Event Title

Synthesis of Calcitroic Acid to Determine its Potential for Prevention of Colon Cancer

Mentor 1

Alexander E Arnold

Location

Union Wisconsin Room

Start Date

28-4-2017 1:30 PM

End Date

28-4-2017 4:00 PM

Description

The vitamin D receptor (VDR) is a member of the nuclear receptor family and regulates gene transcription responsible for cellular processes and calcium homeostasis. The receptor is activated by vitamin D and its corresponding metabolites. The most active metabolite is 1,25-dihydroxyvitamin D3 (calcitriol). However, the lifetime of this potent vitamin D analog is very brief due to fast enzymatic conversion. As a result, calcitroic acid is formed predominately in the liver and kidney and secreted into the colon via bile or eliminated by urine. In the colon, VDR is highly expressed and believed to respond to high concentrations of harmful bile acids such as lithocholic acid with CYP3A4 regulation. Subsequent enzymatic hydroxylation of lithocholic acid reduces irritant and toxic effects that have shown to cause irritable bowel syndrome and the development of colorectal cancer. Our hypothesis is that calcitroic acid, which is secreted together with digestive fluids, is an additional regulatory ligand for VDR in the intestines in order to initiate the breakdown of harmful bile acids. Therefore, increased uptake of vitamin D supplements could potentially decrease the risk of irritable bowel syndrome and colorectal cancer. In order to investigate this hypothesis, calcitroic acid and its metabolites have to be synthesized. Calcitroic acid synthesis consists of 11 steps. The first step is an ozonolysis reaction to generate a diol from plant-based ergocalciferol, second and third are conversion of diol to tosylate and protection of tosylate group, fourth is chain extension by substituting tosylate group with cyanide followed by 7 more additional steps. Once we have synthesized large amounts of calcitroic acid, we will generate possible phase 2 metabolites and carry out cell-based and enzymatic analysis.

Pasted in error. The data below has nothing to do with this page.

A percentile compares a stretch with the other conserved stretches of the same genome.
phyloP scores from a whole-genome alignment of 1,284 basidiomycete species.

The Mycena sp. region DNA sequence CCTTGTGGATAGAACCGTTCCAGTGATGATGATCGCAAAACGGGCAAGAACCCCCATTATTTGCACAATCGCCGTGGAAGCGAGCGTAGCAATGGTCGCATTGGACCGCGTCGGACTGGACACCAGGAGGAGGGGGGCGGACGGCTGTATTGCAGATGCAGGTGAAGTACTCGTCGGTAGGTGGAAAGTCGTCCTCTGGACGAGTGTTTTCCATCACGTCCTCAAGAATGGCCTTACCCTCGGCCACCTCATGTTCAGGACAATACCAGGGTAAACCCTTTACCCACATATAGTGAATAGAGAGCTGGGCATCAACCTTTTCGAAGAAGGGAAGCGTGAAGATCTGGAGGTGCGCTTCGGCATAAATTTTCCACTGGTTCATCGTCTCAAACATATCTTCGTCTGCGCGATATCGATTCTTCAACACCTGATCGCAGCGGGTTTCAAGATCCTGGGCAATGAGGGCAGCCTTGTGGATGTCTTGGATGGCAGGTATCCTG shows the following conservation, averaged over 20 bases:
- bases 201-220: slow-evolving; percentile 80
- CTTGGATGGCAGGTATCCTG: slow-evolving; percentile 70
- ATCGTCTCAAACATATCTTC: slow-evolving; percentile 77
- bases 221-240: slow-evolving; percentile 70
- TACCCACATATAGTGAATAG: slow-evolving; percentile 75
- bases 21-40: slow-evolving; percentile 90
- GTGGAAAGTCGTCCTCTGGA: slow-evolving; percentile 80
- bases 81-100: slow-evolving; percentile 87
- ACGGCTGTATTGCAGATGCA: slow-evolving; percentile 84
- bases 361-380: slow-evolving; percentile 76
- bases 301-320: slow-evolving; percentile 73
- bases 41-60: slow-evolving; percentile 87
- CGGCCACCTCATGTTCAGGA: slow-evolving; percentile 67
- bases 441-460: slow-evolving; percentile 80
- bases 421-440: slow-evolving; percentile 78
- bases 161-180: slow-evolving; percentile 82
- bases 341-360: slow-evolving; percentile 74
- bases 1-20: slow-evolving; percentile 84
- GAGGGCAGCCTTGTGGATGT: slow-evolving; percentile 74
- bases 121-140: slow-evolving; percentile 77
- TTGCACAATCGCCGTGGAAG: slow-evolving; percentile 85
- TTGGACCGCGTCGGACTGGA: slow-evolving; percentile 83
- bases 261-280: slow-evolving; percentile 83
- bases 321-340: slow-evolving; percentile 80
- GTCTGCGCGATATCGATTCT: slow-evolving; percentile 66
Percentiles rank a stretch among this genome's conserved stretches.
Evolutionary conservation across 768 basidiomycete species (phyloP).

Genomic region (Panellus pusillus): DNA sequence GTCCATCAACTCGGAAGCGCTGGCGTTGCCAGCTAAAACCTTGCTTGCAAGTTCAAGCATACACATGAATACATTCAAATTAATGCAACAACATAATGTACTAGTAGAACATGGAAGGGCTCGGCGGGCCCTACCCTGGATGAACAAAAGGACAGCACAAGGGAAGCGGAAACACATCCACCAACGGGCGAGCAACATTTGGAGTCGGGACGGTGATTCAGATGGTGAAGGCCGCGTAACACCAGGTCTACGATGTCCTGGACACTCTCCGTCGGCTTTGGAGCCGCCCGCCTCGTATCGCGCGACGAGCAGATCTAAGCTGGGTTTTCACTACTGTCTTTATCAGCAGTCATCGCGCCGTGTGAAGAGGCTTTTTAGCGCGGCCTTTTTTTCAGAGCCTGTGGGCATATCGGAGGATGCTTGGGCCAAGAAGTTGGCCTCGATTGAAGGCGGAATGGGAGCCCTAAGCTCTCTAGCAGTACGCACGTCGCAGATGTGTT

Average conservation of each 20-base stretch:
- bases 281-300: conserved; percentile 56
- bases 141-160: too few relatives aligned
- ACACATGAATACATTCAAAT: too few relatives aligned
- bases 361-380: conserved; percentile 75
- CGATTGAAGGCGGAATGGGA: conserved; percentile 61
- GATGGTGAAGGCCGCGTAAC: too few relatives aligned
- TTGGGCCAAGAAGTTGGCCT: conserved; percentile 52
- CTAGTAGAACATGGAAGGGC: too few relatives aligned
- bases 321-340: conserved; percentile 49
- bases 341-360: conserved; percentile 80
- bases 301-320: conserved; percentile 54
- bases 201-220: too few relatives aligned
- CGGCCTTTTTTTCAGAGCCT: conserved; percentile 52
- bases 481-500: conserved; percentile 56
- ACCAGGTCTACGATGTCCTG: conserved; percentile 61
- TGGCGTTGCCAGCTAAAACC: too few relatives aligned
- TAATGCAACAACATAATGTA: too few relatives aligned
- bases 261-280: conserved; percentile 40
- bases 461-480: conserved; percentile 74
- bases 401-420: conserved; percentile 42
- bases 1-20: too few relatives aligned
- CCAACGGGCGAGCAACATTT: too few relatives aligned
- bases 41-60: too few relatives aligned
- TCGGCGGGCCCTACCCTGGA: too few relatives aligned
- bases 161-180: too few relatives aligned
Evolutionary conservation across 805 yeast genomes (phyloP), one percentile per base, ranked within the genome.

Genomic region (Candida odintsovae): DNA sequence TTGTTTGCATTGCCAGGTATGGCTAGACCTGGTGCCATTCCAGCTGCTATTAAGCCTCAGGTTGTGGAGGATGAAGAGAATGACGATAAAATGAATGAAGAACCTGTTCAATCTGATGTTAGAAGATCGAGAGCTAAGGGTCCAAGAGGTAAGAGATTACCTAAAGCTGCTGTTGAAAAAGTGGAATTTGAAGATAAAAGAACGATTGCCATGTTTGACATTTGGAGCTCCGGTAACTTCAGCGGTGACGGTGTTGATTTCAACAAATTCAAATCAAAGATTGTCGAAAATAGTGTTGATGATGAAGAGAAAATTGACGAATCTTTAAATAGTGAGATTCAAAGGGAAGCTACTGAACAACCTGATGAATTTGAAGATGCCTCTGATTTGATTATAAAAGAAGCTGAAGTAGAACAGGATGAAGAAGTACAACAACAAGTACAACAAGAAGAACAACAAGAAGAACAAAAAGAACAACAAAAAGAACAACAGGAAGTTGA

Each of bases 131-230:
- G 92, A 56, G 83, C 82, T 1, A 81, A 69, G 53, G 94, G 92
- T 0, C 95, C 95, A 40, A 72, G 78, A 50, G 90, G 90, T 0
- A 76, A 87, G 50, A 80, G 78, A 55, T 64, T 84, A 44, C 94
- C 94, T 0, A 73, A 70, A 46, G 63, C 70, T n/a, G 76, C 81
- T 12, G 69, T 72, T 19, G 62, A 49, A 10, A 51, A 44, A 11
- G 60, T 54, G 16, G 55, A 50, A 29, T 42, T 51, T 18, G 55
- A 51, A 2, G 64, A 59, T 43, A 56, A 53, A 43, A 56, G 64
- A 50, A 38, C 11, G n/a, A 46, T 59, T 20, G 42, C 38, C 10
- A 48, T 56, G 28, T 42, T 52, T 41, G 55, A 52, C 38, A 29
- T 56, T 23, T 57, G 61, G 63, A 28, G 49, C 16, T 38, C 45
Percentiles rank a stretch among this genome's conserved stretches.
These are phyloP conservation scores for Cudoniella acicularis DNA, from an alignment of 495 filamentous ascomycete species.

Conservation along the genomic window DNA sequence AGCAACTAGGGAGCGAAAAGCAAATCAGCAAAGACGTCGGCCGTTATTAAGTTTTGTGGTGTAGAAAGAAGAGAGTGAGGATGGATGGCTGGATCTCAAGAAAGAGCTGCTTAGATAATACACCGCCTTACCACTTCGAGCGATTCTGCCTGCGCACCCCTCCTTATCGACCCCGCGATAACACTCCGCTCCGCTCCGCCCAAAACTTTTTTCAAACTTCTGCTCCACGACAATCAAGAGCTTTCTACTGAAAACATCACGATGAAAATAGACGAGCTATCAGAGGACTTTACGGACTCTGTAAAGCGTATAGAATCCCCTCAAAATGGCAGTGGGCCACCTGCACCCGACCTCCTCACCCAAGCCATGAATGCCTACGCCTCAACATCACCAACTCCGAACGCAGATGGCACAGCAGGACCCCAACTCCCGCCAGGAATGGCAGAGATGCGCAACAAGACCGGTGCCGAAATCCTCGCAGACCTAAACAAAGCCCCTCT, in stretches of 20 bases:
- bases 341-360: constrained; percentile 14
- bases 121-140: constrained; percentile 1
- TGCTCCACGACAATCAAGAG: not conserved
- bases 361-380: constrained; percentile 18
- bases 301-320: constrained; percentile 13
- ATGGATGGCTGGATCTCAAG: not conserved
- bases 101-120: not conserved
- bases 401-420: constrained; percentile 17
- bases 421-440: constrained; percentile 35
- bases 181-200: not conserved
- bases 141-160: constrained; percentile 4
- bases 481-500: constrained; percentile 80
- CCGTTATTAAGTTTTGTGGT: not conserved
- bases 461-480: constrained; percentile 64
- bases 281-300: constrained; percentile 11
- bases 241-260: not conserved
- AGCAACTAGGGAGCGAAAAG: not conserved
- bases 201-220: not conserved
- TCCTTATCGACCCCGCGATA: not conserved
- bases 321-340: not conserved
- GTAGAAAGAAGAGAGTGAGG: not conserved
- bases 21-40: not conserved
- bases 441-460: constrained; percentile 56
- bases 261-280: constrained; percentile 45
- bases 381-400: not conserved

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Apr 28th, 1:30 PM Apr 28th, 4:00 PM

Synthesis of Calcitroic Acid to Determine its Potential for Prevention of Colon Cancer

Union Wisconsin Room

The vitamin D receptor (VDR) is a member of the nuclear receptor family and regulates gene transcription responsible for cellular processes and calcium homeostasis. The receptor is activated by vitamin D and its corresponding metabolites. The most active metabolite is 1,25-dihydroxyvitamin D3 (calcitriol). However, the lifetime of this potent vitamin D analog is very brief due to fast enzymatic conversion. As a result, calcitroic acid is formed predominately in the liver and kidney and secreted into the colon via bile or eliminated by urine. In the colon, VDR is highly expressed and believed to respond to high concentrations of harmful bile acids such as lithocholic acid with CYP3A4 regulation. Subsequent enzymatic hydroxylation of lithocholic acid reduces irritant and toxic effects that have shown to cause irritable bowel syndrome and the development of colorectal cancer. Our hypothesis is that calcitroic acid, which is secreted together with digestive fluids, is an additional regulatory ligand for VDR in the intestines in order to initiate the breakdown of harmful bile acids. Therefore, increased uptake of vitamin D supplements could potentially decrease the risk of irritable bowel syndrome and colorectal cancer. In order to investigate this hypothesis, calcitroic acid and its metabolites have to be synthesized. Calcitroic acid synthesis consists of 11 steps. The first step is an ozonolysis reaction to generate a diol from plant-based ergocalciferol, second and third are conversion of diol to tosylate and protection of tosylate group, fourth is chain extension by substituting tosylate group with cyanide followed by 7 more additional steps. Once we have synthesized large amounts of calcitroic acid, we will generate possible phase 2 metabolites and carry out cell-based and enzymatic analysis.